#KernBlog – Eminent domain & The Great Smoky Mountains National Park

Once upon a time there was a remote, very beautifully wooded valley in the east with a handful of settlers on it, mostly isolated from communities beyond the mountains. The people had been there for a little over a hundred years, but the Federal Government had its eye on the place.

As reported in the National Parks and Conservation Association Magazine,

“Lots of people who were forced out were extremely resentful”, said Ronnie Trantham, a guitarist who has led songs at the reunions for about fifteen years. “They were not paid enough and didn’t want to leave. The displacement led to an anti-government animus that still affects some people in the area. My grandfather didn’t like you, my daddy didn’t like you and I don’t like you.”

This sounds like and eminent domain story, doesn’t it? Well, it is. Between 1926 and 1934, 1100 parcels were acquired to create Smoky Mountain National Park.     The U.S. Constitution provides that the government can take private property if the public interest is served. As a result of those 1100 takings, 11.3 million people visited our most popular national park, enjoyed the beauties of nature and visited Cades Cove to see firsthand how people survived under primitive circumstances in an earlier America.

Was that a good thing? Many of the 1100 “takings” were from people who didn’t want to sell. What’s the answer? The truth is eminent domain goes on around us all the time. Right here in St. Johns County where I live, the airport authority is taking land for an expansion. From I-95 into the Jacksonville airport, a new road is being converted from two lanes into a divided four lane highway, and taking a significant portion of land I own with others.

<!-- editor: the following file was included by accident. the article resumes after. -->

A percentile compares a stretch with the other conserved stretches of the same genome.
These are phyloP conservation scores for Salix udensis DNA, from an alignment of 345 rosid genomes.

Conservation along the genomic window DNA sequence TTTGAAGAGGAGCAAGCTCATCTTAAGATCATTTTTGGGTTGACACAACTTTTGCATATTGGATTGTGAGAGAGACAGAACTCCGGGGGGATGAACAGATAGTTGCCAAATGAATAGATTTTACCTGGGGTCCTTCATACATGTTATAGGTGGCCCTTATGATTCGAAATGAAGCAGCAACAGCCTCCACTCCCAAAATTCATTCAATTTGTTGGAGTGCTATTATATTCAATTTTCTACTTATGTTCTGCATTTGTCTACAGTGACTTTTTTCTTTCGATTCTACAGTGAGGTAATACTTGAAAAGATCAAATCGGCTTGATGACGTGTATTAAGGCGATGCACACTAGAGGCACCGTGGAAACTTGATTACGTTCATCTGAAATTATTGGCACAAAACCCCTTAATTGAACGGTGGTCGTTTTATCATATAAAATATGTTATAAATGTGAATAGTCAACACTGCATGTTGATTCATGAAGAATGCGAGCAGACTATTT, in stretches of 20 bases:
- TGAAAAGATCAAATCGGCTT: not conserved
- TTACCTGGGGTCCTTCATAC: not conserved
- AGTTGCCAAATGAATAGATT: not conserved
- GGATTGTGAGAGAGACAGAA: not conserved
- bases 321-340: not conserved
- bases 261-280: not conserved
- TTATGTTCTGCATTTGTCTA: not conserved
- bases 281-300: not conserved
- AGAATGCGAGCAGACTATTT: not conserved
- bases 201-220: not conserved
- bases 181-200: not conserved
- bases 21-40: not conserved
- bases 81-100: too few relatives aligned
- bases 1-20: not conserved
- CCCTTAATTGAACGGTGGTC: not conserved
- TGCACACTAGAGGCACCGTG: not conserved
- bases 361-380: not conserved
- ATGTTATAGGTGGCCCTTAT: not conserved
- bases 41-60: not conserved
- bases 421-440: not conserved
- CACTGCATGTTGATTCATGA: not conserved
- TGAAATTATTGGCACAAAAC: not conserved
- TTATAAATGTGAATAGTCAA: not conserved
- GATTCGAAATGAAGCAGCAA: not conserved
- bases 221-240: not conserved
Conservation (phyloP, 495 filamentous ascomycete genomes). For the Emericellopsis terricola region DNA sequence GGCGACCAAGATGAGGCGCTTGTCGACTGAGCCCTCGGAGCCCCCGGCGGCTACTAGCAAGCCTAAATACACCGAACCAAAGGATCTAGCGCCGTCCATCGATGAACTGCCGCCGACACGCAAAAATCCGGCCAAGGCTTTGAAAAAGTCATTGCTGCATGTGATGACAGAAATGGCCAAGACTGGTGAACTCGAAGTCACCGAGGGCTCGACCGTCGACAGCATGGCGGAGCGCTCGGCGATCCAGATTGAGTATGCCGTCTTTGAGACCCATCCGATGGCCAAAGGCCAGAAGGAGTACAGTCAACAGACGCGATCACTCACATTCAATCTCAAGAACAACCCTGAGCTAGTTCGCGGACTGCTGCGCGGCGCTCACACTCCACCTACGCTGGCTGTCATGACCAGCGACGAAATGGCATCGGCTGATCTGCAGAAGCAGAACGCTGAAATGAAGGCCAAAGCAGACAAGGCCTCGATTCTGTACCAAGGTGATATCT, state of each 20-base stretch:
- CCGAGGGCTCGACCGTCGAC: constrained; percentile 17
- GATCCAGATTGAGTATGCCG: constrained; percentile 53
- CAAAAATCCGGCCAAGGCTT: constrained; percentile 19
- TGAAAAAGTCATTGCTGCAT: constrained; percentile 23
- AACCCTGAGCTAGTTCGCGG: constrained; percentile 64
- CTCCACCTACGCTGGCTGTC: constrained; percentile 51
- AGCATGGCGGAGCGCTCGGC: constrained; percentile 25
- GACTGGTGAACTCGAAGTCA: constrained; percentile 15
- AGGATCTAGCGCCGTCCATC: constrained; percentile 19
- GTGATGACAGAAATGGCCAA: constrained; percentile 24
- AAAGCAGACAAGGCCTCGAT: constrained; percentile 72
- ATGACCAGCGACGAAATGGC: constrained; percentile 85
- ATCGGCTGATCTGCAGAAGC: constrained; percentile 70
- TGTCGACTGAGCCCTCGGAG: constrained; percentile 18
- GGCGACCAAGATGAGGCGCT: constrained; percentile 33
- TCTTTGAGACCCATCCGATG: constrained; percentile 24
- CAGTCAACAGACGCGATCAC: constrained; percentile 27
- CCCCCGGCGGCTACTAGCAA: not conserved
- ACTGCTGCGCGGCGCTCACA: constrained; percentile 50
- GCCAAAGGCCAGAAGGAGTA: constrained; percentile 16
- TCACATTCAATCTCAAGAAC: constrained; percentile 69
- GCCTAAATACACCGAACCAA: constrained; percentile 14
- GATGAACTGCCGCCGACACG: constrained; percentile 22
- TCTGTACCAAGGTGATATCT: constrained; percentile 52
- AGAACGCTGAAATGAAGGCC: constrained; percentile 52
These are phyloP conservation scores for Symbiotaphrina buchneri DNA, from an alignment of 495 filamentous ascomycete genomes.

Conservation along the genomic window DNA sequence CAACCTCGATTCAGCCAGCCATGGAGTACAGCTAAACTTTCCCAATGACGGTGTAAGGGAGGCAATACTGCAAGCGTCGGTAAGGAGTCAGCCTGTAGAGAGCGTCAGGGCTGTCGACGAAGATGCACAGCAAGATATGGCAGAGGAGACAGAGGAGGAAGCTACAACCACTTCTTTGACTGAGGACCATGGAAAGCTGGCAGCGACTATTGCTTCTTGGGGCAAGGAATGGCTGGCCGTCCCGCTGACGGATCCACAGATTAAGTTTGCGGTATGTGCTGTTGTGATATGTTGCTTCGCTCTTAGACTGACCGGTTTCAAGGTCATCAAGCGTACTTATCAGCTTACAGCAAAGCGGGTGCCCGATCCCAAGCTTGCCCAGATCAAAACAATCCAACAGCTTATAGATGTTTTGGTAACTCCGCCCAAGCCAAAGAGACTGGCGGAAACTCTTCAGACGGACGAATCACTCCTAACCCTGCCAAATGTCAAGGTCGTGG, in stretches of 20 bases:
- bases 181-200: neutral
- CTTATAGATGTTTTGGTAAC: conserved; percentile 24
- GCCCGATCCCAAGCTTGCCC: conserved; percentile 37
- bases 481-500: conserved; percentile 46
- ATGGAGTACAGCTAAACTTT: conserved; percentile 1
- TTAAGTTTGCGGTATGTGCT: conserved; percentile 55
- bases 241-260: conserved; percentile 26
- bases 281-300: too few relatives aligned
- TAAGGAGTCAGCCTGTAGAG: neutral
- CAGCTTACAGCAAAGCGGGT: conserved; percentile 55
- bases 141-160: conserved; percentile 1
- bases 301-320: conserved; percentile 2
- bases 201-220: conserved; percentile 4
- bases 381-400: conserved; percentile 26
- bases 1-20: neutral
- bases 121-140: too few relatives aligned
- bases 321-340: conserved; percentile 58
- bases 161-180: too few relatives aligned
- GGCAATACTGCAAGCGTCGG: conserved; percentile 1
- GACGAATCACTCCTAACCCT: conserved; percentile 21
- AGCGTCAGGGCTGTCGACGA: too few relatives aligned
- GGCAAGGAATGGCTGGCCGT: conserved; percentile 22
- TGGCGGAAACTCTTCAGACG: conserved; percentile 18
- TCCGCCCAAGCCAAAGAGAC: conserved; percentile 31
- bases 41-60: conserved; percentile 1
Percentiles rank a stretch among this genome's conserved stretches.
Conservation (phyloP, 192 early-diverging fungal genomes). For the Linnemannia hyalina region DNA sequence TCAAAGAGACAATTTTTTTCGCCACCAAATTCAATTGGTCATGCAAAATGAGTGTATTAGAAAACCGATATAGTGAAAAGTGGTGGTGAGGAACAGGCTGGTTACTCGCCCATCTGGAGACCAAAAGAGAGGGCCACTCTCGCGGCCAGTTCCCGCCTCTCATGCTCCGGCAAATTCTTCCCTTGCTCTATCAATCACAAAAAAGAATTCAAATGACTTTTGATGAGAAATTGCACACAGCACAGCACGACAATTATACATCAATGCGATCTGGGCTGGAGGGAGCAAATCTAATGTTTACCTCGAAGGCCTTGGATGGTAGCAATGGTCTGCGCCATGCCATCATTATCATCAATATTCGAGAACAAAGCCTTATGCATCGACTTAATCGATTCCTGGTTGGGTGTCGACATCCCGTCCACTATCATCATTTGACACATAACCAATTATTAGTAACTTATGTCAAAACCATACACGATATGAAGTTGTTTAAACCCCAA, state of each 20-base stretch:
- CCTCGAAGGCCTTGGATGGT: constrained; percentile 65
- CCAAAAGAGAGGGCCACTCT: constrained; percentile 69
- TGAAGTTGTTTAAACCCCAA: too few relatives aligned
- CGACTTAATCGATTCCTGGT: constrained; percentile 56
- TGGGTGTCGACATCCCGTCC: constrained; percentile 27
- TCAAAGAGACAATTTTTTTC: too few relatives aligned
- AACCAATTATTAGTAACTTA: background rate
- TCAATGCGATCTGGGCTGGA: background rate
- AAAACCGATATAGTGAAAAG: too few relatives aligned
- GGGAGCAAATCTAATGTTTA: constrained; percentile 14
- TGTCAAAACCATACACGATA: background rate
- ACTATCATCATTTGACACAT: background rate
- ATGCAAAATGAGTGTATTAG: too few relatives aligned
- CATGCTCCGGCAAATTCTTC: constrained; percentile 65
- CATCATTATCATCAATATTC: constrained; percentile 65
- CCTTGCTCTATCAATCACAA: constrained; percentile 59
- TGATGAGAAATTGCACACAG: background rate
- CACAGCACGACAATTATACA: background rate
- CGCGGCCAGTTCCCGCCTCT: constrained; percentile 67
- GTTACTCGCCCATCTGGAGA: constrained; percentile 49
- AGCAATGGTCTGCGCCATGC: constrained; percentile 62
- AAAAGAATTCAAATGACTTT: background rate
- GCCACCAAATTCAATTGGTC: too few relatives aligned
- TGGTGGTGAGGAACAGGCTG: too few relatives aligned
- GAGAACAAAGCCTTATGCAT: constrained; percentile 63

Volunteers have built 1,000 miles of a 1300 mile footpath from Big Cypress National Preserve in Florida to Gulf Island’s National Seashore next to Pensacola. Three hundred miles of road walks remain that are hot, boring and dangerous. A foot trail needs to be in the woods like the Appalachian Trail and the Pacific Crest Trail. Consider it a transportation corridor like an interstate or a back road; or like a power, railroad or gas line.     If we want a continuous footpath, we have the same need as these uses listed above.

A long, thin corridor isn’t useful until it is complete and continuous and put aside in perpetuity.  Hiking Trails for America is fighting for a continuous trail on the remaining nine trails that still have “gaps”. The use of eminent domain completed the Appalachian Trail. What are your thoughts on the use of eminent domain for the purpose of completing our National Scenic Trails?

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